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Lawley quits as .xxx sponsor chairman

Kevin Murphy, November 10, 2011, Domain Registries

ICM Registry president Stuart Lawley has stepped down as chairman of IFFOR, the sponsoring organization for .xxx, after ongoing criticism over potential conflicts of interest.

He will be replaced by Clyde Beattie, a former chair of .ca manager CIRA, who was already on IFFOR’s governing board of directors.

IFFOR, the International Foundation For Online Responsibility, was set up by ICM to act as the “sponsoring organization” required by ICANN’s 2004 new gTLD process.

The organization is supposed to be independent, consisting of a policy-creation committee overseen by a three-person board of directors.

However, it has come in for frequent criticism from the porn industry, notably the Free Speech Coalition, over the perception that it is basically an ICM puppet.

While the Policy Council has five out of nine members drawn from the porn industry, the FSC has often accused Lawley of having a “veto” on IFFOR’s decisions, which he has denied.

“Even though the bylaws ensured separation, the optics weren’t ideal,” said Lawley.

However, while Beattie takes over his role, Lawley’s empty seat on the IFFOR board will be filled by ICM general counsel Sheri Falco.

ICM still has a vote, in other words, but not the chair.

The third board member is Sebastien Bachollet, CEO of BBS Consulting. Bachollet also sits on ICANN’s board of directors as a representative of At-Large community.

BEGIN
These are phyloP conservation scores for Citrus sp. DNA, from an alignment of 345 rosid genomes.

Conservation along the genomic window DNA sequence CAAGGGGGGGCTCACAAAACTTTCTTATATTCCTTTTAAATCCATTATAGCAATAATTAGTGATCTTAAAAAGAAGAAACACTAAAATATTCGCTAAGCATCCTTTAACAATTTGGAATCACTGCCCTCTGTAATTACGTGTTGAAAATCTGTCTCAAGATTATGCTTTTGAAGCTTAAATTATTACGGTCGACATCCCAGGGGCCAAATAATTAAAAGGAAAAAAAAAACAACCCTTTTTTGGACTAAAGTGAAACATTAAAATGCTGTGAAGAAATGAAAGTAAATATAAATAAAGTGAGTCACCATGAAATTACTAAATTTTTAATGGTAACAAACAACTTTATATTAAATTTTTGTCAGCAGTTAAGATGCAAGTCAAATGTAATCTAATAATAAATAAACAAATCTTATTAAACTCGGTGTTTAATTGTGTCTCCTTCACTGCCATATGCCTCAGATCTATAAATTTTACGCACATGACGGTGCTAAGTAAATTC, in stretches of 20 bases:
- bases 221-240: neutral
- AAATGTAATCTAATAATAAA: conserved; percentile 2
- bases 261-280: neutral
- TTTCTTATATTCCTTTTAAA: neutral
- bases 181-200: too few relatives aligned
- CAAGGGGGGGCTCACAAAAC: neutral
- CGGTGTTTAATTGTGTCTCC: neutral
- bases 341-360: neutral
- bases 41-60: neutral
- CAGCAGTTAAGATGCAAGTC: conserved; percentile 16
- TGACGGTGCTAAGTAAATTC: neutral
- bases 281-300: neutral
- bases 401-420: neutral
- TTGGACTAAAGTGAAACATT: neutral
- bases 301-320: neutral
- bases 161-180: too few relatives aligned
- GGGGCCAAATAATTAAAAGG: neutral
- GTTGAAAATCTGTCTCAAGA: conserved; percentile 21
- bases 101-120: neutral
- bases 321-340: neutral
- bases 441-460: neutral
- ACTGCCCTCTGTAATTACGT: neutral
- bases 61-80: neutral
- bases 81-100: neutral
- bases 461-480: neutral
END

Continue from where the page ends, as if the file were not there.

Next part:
IFFOR hires McCarthy to handle .xxx outreach

Kevin Murphy, October 10, 2011, Domain Registries

Kieren McCarthy, CEO of the .nxt new top-level domains conference, has reportedly joined the International Foundation For Online Responsibility to manage policy communications.

IFFOR is the sponsoring organization for ICM Registry’s new gTLD, responsible for setting the policies that will govern .xxx domain names.

ICM’s opponents in the Free Speech Coalition fear IFFOR, claiming it will be both toothless in the light of ICM’s “veto power” over policies (which ICM disputes) and dangerous to .xxx domain holders.

As well as outreach, McCarthy will be tasked with “developing the tools through which Internet community members and IFFOR Policy Council members can reach consensus positions”, according to Xbiz.

He has the right background. He’s the former general manager for public participation at ICANN, and lately one of its fiercest critics. More recently, he’s also done some consulting work for ICM.

Hopefully one of his first actions at IFFOR will be to add DI to the press release mailing list, so I don’t have to source Xbiz the next time the organization has news to report.

FSC steps up anti-.xxx campaign

Kevin Murphy, August 16, 2011, Domain Registries

The Free Speech Coalition is trying to rally its supporters into a legal nastygram campaign against ICM Registry ahead of the launch of .xxx next month.

The California-based porn trade group wants webmasters to inform ICM that if it sells their trademarks as .xxx domains, they may sue.

It’s released a template letter (pdf) for members to use. It reads, in part:

ICM is now on notice that the registration of any domain name using the .XXX extension that is identical or confusingly similar to one of the trademarks or domains listed on Exhibit A will violate (COMPANY NAME)’s intellectual property rights and constitute an unfair business practice. ICM must take steps to prevent such activity before it can occur. Failure to take affirmative steps to prevent this conduct will establish ICM’s substantial liability.

The FSC believes that because .xxx is squarely aimed at porn webmasters, it smells like a shakedown a lot more than a more generic-sounding string would.

Its tactics are interesting – encouraging others to issue legal threats instead of doing it itself.

As I’ve previously noted, top-level domain registries based in the US have a pretty good legal defense against cybersquatting suits under the Anticybersquatting Consumer Protection Act.